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CCIWA Mental Health Kit: Part 10 – COVID-19 and mental health

By Beatrice Thomas

COVID-19 and mental health 

For many people, the COVID-19 pandemic has introduced and increased a range of psychosocial hazards in the workplace at a time when a range of other non-work-related psychosocial risks are also occurring (uncertainty about future employment, social isolation etc.).

OSH laws cover risks to psychological (mental) health, too. This is a stressful time for all Australians, and you must do what is reasonably practicable to eliminate and reduce the psychological risks to workers and others in the workplace.

Under OSH laws, you have a duty to provide a safe and healthy workplace and to take action to prevent or minimise risks to the health and safety of employees.

What causes psychological injury? What are psychosocial hazards? 

*A psychosocial hazard is anything in the design or management of work that causes stress. Stress is the physical, mental and emotional reaction a person has when we perceive the demands of their work exceed their ability or resources to cope. Work-related stress, if prolonged or severe, can cause both psychological and physical injury. Stress itself is not an injury.

Mental health: the pandemic's fourth wave

US physician Victor Tseng sees mental health as the fourth wave of COVID-19, after mortality, resource restriction and lack of immediate care.

See CCIWA's coverage of the issue here.

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Psychological hazards arising from COVID-19 include:

  • concern about exposure to COVID-19 at work;
  • poor management of OSH risks, lack of equipment and resources such as insufficient appropriate PPE; and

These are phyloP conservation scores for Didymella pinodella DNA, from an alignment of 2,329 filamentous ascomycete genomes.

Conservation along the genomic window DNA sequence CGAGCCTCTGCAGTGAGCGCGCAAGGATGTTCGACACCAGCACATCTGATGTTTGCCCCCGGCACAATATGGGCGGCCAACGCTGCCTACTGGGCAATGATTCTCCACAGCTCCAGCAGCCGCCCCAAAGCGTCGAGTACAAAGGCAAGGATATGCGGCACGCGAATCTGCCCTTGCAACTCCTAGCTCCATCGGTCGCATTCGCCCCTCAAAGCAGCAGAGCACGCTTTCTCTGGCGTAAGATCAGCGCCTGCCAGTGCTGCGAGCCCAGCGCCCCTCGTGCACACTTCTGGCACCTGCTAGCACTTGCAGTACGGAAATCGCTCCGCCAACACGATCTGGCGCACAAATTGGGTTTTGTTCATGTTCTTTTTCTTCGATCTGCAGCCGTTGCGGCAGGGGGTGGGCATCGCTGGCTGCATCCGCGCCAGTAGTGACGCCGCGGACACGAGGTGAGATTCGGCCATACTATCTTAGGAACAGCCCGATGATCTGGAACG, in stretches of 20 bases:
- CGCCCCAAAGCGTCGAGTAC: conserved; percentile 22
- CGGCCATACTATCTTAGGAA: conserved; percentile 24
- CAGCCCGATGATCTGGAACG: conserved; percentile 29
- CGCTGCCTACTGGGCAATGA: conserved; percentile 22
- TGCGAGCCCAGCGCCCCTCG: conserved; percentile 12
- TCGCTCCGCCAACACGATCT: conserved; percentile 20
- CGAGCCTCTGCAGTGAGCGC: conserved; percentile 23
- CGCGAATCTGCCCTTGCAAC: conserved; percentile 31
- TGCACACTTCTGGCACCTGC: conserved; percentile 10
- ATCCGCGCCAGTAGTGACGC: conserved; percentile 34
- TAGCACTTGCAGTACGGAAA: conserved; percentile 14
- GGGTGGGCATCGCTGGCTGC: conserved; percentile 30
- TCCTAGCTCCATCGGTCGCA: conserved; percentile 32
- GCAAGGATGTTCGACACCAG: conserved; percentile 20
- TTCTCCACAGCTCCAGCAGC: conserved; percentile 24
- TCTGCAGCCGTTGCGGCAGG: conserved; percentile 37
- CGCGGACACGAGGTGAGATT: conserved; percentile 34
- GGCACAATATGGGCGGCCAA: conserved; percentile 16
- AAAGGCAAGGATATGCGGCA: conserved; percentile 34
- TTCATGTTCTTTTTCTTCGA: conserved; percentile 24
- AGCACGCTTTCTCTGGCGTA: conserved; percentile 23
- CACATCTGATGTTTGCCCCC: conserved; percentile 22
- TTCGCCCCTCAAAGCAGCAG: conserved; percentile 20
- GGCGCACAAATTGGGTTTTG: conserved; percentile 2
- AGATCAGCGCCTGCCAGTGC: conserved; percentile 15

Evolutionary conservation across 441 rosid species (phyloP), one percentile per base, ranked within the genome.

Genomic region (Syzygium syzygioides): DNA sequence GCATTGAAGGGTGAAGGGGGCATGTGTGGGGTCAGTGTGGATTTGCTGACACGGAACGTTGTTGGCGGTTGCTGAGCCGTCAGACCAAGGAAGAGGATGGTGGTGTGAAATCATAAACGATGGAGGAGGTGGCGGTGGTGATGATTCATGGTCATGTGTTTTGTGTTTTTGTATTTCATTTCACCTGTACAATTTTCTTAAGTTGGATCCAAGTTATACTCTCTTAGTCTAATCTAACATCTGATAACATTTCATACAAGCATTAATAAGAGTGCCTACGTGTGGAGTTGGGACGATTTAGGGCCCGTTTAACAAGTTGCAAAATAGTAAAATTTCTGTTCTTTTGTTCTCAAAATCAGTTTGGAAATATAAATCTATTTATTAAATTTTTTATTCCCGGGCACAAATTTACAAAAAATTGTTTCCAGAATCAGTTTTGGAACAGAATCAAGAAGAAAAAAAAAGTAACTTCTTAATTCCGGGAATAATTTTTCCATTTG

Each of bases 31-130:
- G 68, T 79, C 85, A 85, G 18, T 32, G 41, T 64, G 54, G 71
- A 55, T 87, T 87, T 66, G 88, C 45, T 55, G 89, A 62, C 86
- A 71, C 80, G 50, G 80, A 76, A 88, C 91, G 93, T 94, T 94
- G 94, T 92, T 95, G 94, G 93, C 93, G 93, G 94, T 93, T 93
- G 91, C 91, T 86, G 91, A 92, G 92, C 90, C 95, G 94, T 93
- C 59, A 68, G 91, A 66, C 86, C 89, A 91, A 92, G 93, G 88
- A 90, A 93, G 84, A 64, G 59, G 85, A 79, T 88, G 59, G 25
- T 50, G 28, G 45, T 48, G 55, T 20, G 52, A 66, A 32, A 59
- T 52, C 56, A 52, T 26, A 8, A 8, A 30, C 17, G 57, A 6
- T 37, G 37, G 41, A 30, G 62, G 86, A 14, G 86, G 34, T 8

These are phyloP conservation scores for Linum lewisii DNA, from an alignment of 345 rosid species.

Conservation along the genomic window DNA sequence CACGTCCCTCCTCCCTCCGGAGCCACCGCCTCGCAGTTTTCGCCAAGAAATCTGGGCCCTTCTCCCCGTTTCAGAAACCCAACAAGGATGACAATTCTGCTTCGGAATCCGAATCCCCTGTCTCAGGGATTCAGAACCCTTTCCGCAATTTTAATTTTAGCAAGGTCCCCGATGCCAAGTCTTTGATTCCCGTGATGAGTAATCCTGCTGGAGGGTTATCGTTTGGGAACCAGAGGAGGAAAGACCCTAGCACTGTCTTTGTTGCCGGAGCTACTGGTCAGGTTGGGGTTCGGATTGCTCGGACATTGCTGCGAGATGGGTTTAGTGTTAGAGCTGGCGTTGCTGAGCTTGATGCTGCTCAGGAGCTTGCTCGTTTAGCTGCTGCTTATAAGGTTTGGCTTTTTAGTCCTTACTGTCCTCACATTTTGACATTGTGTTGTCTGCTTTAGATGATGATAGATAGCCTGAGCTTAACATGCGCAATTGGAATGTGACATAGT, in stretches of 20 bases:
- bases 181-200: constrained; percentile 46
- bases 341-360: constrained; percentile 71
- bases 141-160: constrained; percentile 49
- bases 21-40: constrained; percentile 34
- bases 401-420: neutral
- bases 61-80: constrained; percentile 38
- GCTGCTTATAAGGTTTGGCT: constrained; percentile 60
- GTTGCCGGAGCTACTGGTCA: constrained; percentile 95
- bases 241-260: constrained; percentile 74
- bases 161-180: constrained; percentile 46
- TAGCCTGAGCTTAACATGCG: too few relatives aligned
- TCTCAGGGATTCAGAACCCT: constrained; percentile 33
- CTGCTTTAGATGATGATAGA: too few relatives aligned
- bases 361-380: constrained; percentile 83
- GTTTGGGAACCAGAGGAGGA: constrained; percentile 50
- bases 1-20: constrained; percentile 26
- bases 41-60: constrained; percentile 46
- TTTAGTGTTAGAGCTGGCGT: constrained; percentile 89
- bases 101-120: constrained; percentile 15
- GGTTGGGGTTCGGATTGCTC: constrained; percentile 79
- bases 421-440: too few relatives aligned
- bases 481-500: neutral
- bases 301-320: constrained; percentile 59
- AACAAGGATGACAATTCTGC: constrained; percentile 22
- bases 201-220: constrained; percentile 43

• exposure to poor conditions such as heat, cold or noise in temporary workplaces.
  • increased work-related violence, aggression and incivility from patients, customers and members of the public;
  • serious illness or death of colleagues or clients e.g. nursing home deaths due to COVID-19;
  • racism, discrimination or stigma stemming from COVID-19; and
  • self-isolation as a result of suspected workplace exposure.
  • increased workloads e.g. supermarket home delivery drivers doing more deliveries and longer hours;
  • increased time at work e.g. additional shifts as production moves 24/7 to meet increased demands;
  • increased workload e.g. because of increased cleaning requirements or reduction of workers in workplace due to physical distancing requirements; and
  • work required to adjust to rapid change e.g. buying new equipment or setting up new procedures.
  • working from home or isolation from others due to physical distancing or isolation requirements results in feelings of not being supported;
  • reduction in number of workers at workplace completing physical tasks to maintain physical distancing requirements; and
  • failure (perceived or real) of employers not implementing new policies and procedure to address new working arrangements.
  • increased risk of workplace bullying, aggression and harassment as pandemic continues;
  • workplace racism, discrimination or stigma, including towards those who have had COVID-19 or are perceived to be a greater risk to others;
  • deterioration of workplace relationships as competing demands lead to less regular and effective two-way communication; and
  • decreased opportunity for workplace social connections and interactions.
  • lack of planning as a result of the pace of the pandemic;
  • continual restructures to address the effects of COVID-19 and a corresponding failure to provide information and training, consult and communicate with or support workers (e.g. manufacturing companies making different products or redeploying staff to meet changes in demand); and